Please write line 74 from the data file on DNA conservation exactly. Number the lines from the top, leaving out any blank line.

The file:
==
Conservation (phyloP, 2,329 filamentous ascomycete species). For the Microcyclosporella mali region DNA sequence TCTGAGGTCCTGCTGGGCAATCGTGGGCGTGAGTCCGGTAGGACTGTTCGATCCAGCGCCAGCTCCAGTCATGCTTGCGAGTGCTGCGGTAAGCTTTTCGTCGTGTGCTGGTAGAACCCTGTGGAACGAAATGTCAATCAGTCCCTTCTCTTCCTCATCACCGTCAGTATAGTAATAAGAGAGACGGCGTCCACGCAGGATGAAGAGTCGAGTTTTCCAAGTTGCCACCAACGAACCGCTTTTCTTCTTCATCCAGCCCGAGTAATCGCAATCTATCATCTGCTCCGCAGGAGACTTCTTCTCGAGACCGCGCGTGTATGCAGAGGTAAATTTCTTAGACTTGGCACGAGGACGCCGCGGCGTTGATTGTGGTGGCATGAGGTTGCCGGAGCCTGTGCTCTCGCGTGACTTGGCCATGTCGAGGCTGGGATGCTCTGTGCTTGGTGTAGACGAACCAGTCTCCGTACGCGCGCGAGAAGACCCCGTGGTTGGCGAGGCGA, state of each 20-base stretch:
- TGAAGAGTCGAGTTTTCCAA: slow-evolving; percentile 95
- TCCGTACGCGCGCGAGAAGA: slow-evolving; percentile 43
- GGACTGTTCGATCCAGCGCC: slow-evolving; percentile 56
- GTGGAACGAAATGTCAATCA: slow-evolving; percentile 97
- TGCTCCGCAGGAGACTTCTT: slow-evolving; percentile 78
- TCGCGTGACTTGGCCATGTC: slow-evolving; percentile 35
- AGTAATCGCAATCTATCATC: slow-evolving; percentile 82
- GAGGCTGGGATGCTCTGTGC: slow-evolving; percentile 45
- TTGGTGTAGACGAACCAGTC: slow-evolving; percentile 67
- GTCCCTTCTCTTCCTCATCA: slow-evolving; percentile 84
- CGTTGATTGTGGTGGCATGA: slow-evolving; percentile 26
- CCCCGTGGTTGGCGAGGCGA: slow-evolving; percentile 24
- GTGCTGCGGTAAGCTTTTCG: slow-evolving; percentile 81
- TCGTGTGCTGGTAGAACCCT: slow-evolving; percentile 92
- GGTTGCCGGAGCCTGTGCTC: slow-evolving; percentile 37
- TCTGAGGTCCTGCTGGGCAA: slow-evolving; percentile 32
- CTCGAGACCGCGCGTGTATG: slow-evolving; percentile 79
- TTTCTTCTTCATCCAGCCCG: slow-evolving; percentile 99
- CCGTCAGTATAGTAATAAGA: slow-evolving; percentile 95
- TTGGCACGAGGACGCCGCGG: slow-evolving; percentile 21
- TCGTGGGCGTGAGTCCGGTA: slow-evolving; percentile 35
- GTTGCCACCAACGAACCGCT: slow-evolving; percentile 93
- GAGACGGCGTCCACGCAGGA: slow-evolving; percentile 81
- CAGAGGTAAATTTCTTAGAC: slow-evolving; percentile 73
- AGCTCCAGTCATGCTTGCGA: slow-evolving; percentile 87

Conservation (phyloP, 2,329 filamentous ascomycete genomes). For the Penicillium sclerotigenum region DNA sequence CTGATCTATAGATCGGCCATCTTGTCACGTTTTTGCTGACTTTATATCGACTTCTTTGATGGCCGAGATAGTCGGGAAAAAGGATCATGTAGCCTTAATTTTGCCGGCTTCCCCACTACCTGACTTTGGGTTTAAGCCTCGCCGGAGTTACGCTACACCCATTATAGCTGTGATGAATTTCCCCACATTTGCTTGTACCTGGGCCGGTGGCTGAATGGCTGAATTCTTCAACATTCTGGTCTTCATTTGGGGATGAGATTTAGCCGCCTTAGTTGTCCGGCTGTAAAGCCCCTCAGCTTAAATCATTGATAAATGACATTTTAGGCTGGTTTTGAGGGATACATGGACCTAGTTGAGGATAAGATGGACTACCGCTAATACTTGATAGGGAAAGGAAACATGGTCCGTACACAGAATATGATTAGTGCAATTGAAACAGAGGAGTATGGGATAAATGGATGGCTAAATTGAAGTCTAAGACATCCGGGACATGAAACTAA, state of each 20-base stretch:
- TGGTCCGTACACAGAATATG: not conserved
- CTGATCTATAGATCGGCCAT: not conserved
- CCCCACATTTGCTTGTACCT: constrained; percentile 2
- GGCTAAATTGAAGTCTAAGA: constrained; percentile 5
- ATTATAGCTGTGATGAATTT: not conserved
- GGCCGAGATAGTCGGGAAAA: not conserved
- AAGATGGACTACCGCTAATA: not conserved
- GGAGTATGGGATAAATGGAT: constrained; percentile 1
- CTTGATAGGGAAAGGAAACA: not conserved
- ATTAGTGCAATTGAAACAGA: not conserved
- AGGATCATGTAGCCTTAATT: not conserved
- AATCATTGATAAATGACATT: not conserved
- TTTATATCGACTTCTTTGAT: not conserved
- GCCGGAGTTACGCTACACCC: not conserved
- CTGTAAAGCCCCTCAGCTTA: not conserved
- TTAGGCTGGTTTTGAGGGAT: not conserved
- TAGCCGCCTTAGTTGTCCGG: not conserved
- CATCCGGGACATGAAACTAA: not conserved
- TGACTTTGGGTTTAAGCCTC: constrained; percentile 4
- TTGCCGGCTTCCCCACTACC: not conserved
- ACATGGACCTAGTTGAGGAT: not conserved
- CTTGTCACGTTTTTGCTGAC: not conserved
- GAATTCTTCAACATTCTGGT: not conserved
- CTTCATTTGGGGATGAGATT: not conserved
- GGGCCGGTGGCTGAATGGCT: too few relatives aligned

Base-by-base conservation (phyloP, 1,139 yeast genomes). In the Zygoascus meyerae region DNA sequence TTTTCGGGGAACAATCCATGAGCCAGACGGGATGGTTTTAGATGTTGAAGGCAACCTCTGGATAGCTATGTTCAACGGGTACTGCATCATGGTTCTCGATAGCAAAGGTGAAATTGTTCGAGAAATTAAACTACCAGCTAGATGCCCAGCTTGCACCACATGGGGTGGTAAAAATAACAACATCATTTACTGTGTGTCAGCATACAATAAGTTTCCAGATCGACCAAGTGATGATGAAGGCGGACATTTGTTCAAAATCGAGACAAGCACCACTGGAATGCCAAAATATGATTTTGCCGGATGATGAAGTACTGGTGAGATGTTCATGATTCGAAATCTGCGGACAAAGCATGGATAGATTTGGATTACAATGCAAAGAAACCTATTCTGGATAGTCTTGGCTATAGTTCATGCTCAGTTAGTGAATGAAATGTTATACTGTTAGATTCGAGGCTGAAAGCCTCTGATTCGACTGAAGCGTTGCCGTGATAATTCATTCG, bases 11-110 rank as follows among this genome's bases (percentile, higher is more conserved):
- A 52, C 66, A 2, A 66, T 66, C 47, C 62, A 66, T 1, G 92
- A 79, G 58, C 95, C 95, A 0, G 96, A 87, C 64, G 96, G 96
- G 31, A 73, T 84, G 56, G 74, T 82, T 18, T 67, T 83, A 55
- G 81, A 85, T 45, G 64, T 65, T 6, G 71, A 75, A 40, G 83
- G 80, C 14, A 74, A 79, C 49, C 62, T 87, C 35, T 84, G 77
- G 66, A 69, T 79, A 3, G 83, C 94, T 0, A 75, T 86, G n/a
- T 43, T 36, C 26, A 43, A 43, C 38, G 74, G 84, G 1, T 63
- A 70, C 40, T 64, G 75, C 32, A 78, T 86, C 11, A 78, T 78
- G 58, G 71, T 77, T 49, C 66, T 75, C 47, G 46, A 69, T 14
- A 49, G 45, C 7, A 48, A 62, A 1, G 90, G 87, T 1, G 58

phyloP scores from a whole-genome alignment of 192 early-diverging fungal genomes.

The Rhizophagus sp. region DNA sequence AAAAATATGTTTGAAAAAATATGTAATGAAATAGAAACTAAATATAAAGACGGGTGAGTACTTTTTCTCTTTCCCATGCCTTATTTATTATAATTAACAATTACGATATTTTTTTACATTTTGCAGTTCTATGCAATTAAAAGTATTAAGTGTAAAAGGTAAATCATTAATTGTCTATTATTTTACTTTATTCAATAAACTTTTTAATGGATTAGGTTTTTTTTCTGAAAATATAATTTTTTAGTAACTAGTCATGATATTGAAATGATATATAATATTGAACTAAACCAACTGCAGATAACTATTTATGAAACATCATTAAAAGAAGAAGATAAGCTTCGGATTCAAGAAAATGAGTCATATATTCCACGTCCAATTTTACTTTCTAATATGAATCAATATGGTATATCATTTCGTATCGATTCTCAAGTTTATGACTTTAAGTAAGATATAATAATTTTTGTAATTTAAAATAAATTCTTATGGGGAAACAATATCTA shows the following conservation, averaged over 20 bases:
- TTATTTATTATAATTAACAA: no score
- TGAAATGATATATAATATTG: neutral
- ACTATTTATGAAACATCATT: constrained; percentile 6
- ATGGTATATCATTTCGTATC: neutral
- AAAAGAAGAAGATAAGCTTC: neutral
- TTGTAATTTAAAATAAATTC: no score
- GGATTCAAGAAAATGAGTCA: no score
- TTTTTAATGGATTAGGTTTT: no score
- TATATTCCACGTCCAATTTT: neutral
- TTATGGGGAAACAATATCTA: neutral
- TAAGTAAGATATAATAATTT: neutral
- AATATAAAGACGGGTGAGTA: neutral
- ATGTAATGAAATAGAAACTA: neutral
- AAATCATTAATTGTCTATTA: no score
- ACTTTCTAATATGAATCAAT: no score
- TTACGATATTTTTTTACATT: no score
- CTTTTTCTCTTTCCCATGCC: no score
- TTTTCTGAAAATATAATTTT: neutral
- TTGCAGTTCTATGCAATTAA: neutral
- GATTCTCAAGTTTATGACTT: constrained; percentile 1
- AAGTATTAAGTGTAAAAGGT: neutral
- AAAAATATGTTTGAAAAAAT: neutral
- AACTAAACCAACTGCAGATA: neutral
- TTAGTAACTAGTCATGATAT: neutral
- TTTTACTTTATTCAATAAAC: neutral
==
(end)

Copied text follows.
- TATATTCCACGTCCAATTTT: neutral